Though contemporaneous with Pop Art, the poveristi rejected that movement’s smooth ironies, preferring to unmake the products and rituals of consumer society. They could be playful, even clever. Giulio Paolini made plaster casts of classical sculptures: Mimesi, on view at Magazzino, positions two casts of Praxiteles’ Hermes — a copy, copied — so their gazes intersect. Intervallo, at Hauser & Wirth, reproduces a statue of two wrestlers, but cut at midsection; the upper bodies are mounted sideways as if bursting from one wall, and the lower bodies disappear into the wall opposite.
Most of the poveristi’s gestures have entered the general stream, losing their shock value. What stands out is the engagement with the signifiers of Italian history — the sculptures and columns, the boot-and-heel map, the flag. (An Italian flag made of rags by Pistoletto greets visitors entering Magazzino.) Arte Povera’s main hub was Turin, the industrial capital and home of Fiat, the iconic manufacturer; one can read Arte Povera in part as reaction to the elevation of Italian design. Dialectics are everywhere: organic and inorganic substances, past and present, industry and rurality. They suggest a historical-materialist politics (that is, Marxian) but without the political program or list of demands.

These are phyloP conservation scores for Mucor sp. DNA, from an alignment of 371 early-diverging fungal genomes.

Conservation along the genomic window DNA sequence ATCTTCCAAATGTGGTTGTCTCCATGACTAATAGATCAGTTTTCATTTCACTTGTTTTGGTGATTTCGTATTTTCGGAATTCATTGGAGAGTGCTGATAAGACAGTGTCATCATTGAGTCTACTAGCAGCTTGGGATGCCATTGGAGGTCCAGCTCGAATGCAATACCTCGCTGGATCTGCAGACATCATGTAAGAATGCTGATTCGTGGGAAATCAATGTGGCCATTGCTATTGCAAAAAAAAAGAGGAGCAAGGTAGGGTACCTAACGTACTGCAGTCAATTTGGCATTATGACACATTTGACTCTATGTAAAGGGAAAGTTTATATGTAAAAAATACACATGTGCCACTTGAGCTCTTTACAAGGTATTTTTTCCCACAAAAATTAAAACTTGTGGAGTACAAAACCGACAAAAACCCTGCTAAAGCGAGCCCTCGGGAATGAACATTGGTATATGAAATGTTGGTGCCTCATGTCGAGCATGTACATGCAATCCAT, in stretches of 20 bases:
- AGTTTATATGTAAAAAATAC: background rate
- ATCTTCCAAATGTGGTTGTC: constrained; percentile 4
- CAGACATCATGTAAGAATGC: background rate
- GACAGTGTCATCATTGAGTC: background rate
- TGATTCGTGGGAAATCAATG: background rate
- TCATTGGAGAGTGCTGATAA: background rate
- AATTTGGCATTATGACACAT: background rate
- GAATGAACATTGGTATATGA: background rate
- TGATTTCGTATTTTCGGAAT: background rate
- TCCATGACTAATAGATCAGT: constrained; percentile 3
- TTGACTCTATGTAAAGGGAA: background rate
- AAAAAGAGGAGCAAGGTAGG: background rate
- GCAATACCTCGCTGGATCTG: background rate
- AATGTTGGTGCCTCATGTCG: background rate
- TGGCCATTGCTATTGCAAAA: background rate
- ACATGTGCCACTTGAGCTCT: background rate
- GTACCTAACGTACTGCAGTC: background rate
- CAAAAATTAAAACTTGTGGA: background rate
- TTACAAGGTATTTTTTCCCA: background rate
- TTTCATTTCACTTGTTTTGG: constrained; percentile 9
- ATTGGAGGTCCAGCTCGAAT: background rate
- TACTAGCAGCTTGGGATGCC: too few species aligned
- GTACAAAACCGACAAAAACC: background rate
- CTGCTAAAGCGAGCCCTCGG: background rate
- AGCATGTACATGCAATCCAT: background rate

Viewed today, the works made in Arte Povera’s busiest years, from the 1960s to the 1980s, hit on different registers. Some employ technologies — Pier Paolo Calzolari’s refrigeration units, Merz’s neon lighting, Giovanni Anselmo’s slide projectors — that anchor them to a time that feels faraway, overwritten by the Internet of Things. At Hauser & Wirth, smaller works on canvas and paper, made before the artists turned to installation or in parallel with that transition, remind us of the movement’s nuance and diversity.
And some of the large sculptural pieces are transcendent. Three wall-mounted works by Kounellis at Magazzino involve, variously, iron girders, steel plates, coffee, charcoal, burlap sacks, and a coat. Made late in his career (Kounellis died this year) but in forms he explored from the beginning, they echo his personal concerns with travel and commerce — he grew up in the port city Piraeus. But they are also Arte Povera at its finest: raw yet peaceful, industrial yet sensory, a passageway for the ghosts in the machine.